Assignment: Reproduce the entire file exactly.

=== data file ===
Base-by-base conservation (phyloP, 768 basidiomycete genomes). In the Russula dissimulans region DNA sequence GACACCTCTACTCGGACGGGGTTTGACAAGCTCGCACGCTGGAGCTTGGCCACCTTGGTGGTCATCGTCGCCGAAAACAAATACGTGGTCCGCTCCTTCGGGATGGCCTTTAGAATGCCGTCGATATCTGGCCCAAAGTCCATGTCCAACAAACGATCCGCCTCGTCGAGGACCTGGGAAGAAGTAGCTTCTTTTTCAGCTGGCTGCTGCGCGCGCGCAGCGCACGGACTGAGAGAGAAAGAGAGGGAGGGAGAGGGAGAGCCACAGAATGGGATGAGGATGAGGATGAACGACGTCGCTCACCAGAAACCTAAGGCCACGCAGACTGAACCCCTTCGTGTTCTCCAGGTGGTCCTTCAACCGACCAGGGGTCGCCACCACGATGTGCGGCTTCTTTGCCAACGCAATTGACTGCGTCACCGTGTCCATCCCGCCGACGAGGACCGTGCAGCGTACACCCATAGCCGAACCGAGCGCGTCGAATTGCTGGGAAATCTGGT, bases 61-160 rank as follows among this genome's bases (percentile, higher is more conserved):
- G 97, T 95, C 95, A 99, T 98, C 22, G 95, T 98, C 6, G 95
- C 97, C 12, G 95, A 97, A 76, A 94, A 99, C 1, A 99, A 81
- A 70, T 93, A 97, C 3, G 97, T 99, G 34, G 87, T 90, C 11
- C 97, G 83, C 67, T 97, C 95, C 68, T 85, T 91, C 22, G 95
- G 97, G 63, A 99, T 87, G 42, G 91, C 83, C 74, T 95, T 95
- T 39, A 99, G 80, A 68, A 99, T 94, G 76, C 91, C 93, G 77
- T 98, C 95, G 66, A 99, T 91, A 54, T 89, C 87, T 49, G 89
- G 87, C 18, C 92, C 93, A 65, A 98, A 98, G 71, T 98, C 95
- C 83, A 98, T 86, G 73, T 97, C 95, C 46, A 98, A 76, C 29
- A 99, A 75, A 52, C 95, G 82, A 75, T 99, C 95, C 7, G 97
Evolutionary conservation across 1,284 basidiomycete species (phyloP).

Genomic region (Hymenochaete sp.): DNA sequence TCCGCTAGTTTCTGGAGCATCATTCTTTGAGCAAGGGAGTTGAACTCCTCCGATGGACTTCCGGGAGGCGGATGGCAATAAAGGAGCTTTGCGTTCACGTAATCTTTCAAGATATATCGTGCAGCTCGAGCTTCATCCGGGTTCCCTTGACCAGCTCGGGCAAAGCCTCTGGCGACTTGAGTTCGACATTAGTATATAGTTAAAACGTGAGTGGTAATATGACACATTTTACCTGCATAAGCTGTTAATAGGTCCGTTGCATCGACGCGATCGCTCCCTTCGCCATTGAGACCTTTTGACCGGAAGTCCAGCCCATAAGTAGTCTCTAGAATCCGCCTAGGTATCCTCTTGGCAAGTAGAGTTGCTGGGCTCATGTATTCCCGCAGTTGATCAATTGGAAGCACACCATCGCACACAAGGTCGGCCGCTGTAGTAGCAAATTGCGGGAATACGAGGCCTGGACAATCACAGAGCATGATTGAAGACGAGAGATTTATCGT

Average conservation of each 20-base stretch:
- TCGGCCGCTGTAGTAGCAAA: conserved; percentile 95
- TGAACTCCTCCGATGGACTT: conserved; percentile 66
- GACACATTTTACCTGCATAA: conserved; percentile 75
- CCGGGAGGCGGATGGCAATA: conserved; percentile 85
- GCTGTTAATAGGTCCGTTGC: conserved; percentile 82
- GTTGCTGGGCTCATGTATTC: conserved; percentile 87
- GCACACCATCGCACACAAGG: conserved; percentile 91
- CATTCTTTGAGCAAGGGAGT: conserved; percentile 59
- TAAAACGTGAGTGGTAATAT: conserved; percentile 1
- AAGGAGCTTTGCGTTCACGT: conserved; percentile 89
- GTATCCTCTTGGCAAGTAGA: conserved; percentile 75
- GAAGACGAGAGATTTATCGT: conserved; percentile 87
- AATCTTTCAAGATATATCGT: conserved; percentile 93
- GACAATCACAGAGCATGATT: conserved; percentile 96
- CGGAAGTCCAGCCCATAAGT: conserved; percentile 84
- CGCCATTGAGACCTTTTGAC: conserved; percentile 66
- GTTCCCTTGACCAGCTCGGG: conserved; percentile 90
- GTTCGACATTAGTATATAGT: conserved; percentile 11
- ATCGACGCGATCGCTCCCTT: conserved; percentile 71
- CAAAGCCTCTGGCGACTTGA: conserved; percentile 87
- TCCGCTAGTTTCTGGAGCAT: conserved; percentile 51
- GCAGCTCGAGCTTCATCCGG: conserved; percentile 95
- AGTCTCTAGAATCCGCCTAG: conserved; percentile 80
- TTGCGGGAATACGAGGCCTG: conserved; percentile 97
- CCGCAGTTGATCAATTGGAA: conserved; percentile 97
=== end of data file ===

Base-by-base conservation (phyloP, 768 basidiomycete genomes). In the Russula dissimulans region DNA sequence GACACCTCTACTCGGACGGGGTTTGACAAGCTCGCACGCTGGAGCTTGGCCACCTTGGTGGTCATCGTCGCCGAAAACAAATACGTGGTCCGCTCCTTCGGGATGGCCTTTAGAATGCCGTCGATATCTGGCCCAAAGTCCATGTCCAACAAACGATCCGCCTCGTCGAGGACCTGGGAAGAAGTAGCTTCTTTTTCAGCTGGCTGCTGCGCGCGCGCAGCGCACGGACTGAGAGAGAAAGAGAGGGAGGGAGAGGGAGAGCCACAGAATGGGATGAGGATGAGGATGAACGACGTCGCTCACCAGAAACCTAAGGCCACGCAGACTGAACCCCTTCGTGTTCTCCAGGTGGTCCTTCAACCGACCAGGGGTCGCCACCACGATGTGCGGCTTCTTTGCCAACGCAATTGACTGCGTCACCGTGTCCATCCCGCCGACGAGGACCGTGCAGCGTACACCCATAGCCGAACCGAGCGCGTCGAATTGCTGGGAAATCTGGT, bases 61-160 rank as follows among this genome's bases (percentile, higher is more conserved):
- G 97, T 95, C 95, A 99, T 98, C 22, G 95, T 98, C 6, G 95
- C 97, C 12, G 95, A 97, A 76, A 94, A 99, C 1, A 99, A 81
- A 70, T 93, A 97, C 3, G 97, T 99, G 34, G 87, T 90, C 11
- C 97, G 83, C 67, T 97, C 95, C 68, T 85, T 91, C 22, G 95
- G 97, G 63, A 99, T 87, G 42, G 91, C 83, C 74, T 95, T 95
- T 39, A 99, G 80, A 68, A 99, T 94, G 76, C 91, C 93, G 77
- T 98, C 95, G 66, A 99, T 91, A 54, T 89, C 87, T 49, G 89
- G 87, C 18, C 92, C 93, A 65, A 98, A 98, G 71, T 98, C 95
- C 83, A 98, T 86, G 73, T 97, C 95, C 46, A 98, A 76, C 29
- A 99, A 75, A 52, C 95, G 82, A 75, T 99, C 95, C 7, G 97
Evolutionary conservation across 1,284 basidiomycete species (phyloP).

Genomic region (Hymenochaete sp.): DNA sequence TCCGCTAGTTTCTGGAGCATCATTCTTTGAGCAAGGGAGTTGAACTCCTCCGATGGACTTCCGGGAGGCGGATGGCAATAAAGGAGCTTTGCGTTCACGTAATCTTTCAAGATATATCGTGCAGCTCGAGCTTCATCCGGGTTCCCTTGACCAGCTCGGGCAAAGCCTCTGGCGACTTGAGTTCGACATTAGTATATAGTTAAAACGTGAGTGGTAATATGACACATTTTACCTGCATAAGCTGTTAATAGGTCCGTTGCATCGACGCGATCGCTCCCTTCGCCATTGAGACCTTTTGACCGGAAGTCCAGCCCATAAGTAGTCTCTAGAATCCGCCTAGGTATCCTCTTGGCAAGTAGAGTTGCTGGGCTCATGTATTCCCGCAGTTGATCAATTGGAAGCACACCATCGCACACAAGGTCGGCCGCTGTAGTAGCAAATTGCGGGAATACGAGGCCTGGACAATCACAGAGCATGATTGAAGACGAGAGATTTATCGT

Average conservation of each 20-base stretch:
- TCGGCCGCTGTAGTAGCAAA: conserved; percentile 95
- TGAACTCCTCCGATGGACTT: conserved; percentile 66
- GACACATTTTACCTGCATAA: conserved; percentile 75
- CCGGGAGGCGGATGGCAATA: conserved; percentile 85
- GCTGTTAATAGGTCCGTTGC: conserved; percentile 82
- GTTGCTGGGCTCATGTATTC: conserved; percentile 87
- GCACACCATCGCACACAAGG: conserved; percentile 91
- CATTCTTTGAGCAAGGGAGT: conserved; percentile 59
- TAAAACGTGAGTGGTAATAT: conserved; percentile 1
- AAGGAGCTTTGCGTTCACGT: conserved; percentile 89
- GTATCCTCTTGGCAAGTAGA: conserved; percentile 75
- GAAGACGAGAGATTTATCGT: conserved; percentile 87
- AATCTTTCAAGATATATCGT: conserved; percentile 93
- GACAATCACAGAGCATGATT: conserved; percentile 96
- CGGAAGTCCAGCCCATAAGT: conserved; percentile 84
- CGCCATTGAGACCTTTTGAC: conserved; percentile 66
- GTTCCCTTGACCAGCTCGGG: conserved; percentile 90
- GTTCGACATTAGTATATAGT: conserved; percentile 11
- ATCGACGCGATCGCTCCCTT: conserved; percentile 71
- CAAAGCCTCTGGCGACTTGA: conserved; percentile 87
- TCCGCTAGTTTCTGGAGCAT: conserved; percentile 51
- GCAGCTCGAGCTTCATCCGG: conserved; percentile 95
- AGTCTCTAGAATCCGCCTAG: conserved; percentile 80
- TTGCGGGAATACGAGGCCTG: conserved; percentile 97
- CCGCAGTTGATCAATTGGAA: conserved; percentile 97